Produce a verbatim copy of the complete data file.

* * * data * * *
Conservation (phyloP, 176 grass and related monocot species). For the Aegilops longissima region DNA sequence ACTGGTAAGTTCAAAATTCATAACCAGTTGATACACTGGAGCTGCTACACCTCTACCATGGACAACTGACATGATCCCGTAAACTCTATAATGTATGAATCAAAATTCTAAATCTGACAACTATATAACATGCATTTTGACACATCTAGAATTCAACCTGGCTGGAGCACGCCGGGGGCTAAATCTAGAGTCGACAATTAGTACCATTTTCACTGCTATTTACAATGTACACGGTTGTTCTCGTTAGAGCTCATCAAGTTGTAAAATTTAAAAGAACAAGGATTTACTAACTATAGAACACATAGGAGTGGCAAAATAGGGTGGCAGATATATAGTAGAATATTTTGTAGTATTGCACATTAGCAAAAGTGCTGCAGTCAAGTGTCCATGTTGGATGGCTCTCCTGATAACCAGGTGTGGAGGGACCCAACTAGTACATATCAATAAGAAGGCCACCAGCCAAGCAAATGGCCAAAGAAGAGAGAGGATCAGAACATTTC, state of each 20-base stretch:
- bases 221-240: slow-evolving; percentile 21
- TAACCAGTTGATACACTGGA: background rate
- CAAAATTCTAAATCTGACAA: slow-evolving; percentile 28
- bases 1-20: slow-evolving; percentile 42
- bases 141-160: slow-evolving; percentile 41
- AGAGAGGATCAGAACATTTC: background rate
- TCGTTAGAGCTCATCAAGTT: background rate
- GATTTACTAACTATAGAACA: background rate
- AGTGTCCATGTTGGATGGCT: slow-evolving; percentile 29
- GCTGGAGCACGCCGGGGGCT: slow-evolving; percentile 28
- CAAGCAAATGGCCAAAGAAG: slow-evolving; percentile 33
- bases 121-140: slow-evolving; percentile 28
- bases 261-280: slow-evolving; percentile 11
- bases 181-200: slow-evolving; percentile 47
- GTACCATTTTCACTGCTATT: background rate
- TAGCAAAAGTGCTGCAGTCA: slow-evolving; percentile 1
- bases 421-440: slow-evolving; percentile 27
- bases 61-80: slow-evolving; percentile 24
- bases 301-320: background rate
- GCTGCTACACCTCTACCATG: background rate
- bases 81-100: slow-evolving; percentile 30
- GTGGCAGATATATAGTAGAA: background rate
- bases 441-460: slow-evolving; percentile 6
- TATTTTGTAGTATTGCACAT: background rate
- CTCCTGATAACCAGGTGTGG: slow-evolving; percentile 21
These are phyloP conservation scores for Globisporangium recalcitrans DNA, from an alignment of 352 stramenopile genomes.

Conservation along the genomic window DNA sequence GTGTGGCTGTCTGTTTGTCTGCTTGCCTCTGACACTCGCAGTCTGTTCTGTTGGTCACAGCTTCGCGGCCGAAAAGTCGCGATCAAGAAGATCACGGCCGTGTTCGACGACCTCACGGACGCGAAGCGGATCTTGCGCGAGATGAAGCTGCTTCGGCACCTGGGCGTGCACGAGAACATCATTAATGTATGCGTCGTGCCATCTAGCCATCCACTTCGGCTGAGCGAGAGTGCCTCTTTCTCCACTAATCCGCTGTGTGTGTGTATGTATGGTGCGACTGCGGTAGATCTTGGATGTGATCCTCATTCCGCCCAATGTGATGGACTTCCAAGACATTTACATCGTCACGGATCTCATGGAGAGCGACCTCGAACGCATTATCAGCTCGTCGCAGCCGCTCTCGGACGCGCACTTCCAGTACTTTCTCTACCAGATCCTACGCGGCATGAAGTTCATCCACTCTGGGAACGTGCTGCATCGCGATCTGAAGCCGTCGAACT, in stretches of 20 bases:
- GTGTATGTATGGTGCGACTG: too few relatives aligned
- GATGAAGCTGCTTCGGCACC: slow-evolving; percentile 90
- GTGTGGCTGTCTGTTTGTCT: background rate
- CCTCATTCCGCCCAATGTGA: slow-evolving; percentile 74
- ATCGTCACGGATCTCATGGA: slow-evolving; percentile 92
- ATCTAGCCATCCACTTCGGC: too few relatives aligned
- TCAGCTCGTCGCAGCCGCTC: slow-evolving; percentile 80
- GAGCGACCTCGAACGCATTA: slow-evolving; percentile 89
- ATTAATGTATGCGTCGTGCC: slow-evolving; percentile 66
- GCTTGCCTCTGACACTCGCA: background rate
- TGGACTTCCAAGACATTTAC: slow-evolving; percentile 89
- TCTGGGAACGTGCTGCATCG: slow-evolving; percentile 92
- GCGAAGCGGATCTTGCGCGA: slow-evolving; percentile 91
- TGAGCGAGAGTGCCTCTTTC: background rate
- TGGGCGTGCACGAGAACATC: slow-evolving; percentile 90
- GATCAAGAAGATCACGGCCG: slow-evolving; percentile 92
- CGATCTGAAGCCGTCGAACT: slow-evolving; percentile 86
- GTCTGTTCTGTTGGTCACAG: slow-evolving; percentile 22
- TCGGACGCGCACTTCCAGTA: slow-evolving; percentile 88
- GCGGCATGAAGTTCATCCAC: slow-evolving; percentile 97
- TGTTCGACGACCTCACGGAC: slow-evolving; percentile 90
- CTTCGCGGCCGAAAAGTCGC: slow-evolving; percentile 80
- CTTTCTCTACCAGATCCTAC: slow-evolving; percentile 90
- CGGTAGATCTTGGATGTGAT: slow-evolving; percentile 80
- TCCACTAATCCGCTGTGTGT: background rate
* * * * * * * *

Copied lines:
Conservation (phyloP, 176 grass and related monocot species). For the Aegilops longissima region DNA sequence ACTGGTAAGTTCAAAATTCATAACCAGTTGATACACTGGAGCTGCTACACCTCTACCATGGACAACTGACATGATCCCGTAAACTCTATAATGTATGAATCAAAATTCTAAATCTGACAACTATATAACATGCATTTTGACACATCTAGAATTCAACCTGGCTGGAGCACGCCGGGGGCTAAATCTAGAGTCGACAATTAGTACCATTTTCACTGCTATTTACAATGTACACGGTTGTTCTCGTTAGAGCTCATCAAGTTGTAAAATTTAAAAGAACAAGGATTTACTAACTATAGAACACATAGGAGTGGCAAAATAGGGTGGCAGATATATAGTAGAATATTTTGTAGTATTGCACATTAGCAAAAGTGCTGCAGTCAAGTGTCCATGTTGGATGGCTCTCCTGATAACCAGGTGTGGAGGGACCCAACTAGTACATATCAATAAGAAGGCCACCAGCCAAGCAAATGGCCAAAGAAGAGAGAGGATCAGAACATTTC, state of each 20-base stretch:
- bases 221-240: slow-evolving; percentile 21
- TAACCAGTTGATACACTGGA: background rate
- CAAAATTCTAAATCTGACAA: slow-evolving; percentile 28
- bases 1-20: slow-evolving; percentile 42
- bases 141-160: slow-evolving; percentile 41
- AGAGAGGATCAGAACATTTC: background rate
- TCGTTAGAGCTCATCAAGTT: background rate
- GATTTACTAACTATAGAACA: background rate
- AGTGTCCATGTTGGATGGCT: slow-evolving; percentile 29
- GCTGGAGCACGCCGGGGGCT: slow-evolving; percentile 28
- CAAGCAAATGGCCAAAGAAG: slow-evolving; percentile 33
- bases 121-140: slow-evolving; percentile 28
- bases 261-280: slow-evolving; percentile 11
- bases 181-200: slow-evolving; percentile 47
- GTACCATTTTCACTGCTATT: background rate
- TAGCAAAAGTGCTGCAGTCA: slow-evolving; percentile 1
- bases 421-440: slow-evolving; percentile 27
- bases 61-80: slow-evolving; percentile 24
- bases 301-320: background rate
- GCTGCTACACCTCTACCATG: background rate
- bases 81-100: slow-evolving; percentile 30
- GTGGCAGATATATAGTAGAA: background rate
- bases 441-460: slow-evolving; percentile 6
- TATTTTGTAGTATTGCACAT: background rate
- CTCCTGATAACCAGGTGTGG: slow-evolving; percentile 21
These are phyloP conservation scores for Globisporangium recalcitrans DNA, from an alignment of 352 stramenopile genomes.

Conservation along the genomic window DNA sequence GTGTGGCTGTCTGTTTGTCTGCTTGCCTCTGACACTCGCAGTCTGTTCTGTTGGTCACAGCTTCGCGGCCGAAAAGTCGCGATCAAGAAGATCACGGCCGTGTTCGACGACCTCACGGACGCGAAGCGGATCTTGCGCGAGATGAAGCTGCTTCGGCACCTGGGCGTGCACGAGAACATCATTAATGTATGCGTCGTGCCATCTAGCCATCCACTTCGGCTGAGCGAGAGTGCCTCTTTCTCCACTAATCCGCTGTGTGTGTGTATGTATGGTGCGACTGCGGTAGATCTTGGATGTGATCCTCATTCCGCCCAATGTGATGGACTTCCAAGACATTTACATCGTCACGGATCTCATGGAGAGCGACCTCGAACGCATTATCAGCTCGTCGCAGCCGCTCTCGGACGCGCACTTCCAGTACTTTCTCTACCAGATCCTACGCGGCATGAAGTTCATCCACTCTGGGAACGTGCTGCATCGCGATCTGAAGCCGTCGAACT, in stretches of 20 bases:
- GTGTATGTATGGTGCGACTG: too few relatives aligned
- GATGAAGCTGCTTCGGCACC: slow-evolving; percentile 90
- GTGTGGCTGTCTGTTTGTCT: background rate
- CCTCATTCCGCCCAATGTGA: slow-evolving; percentile 74
- ATCGTCACGGATCTCATGGA: slow-evolving; percentile 92
- ATCTAGCCATCCACTTCGGC: too few relatives aligned
- TCAGCTCGTCGCAGCCGCTC: slow-evolving; percentile 80
- GAGCGACCTCGAACGCATTA: slow-evolving; percentile 89
- ATTAATGTATGCGTCGTGCC: slow-evolving; percentile 66
- GCTTGCCTCTGACACTCGCA: background rate
- TGGACTTCCAAGACATTTAC: slow-evolving; percentile 89
- TCTGGGAACGTGCTGCATCG: slow-evolving; percentile 92
- GCGAAGCGGATCTTGCGCGA: slow-evolving; percentile 91
- TGAGCGAGAGTGCCTCTTTC: background rate
- TGGGCGTGCACGAGAACATC: slow-evolving; percentile 90
- GATCAAGAAGATCACGGCCG: slow-evolving; percentile 92
- CGATCTGAAGCCGTCGAACT: slow-evolving; percentile 86
- GTCTGTTCTGTTGGTCACAG: slow-evolving; percentile 22
- TCGGACGCGCACTTCCAGTA: slow-evolving; percentile 88
- GCGGCATGAAGTTCATCCAC: slow-evolving; percentile 97
- TGTTCGACGACCTCACGGAC: slow-evolving; percentile 90
- CTTCGCGGCCGAAAAGTCGC: slow-evolving; percentile 80
- CTTTCTCTACCAGATCCTAC: slow-evolving; percentile 90
- CGGTAGATCTTGGATGTGAT: slow-evolving; percentile 80
- TCCACTAATCCGCTGTGTGT: background rate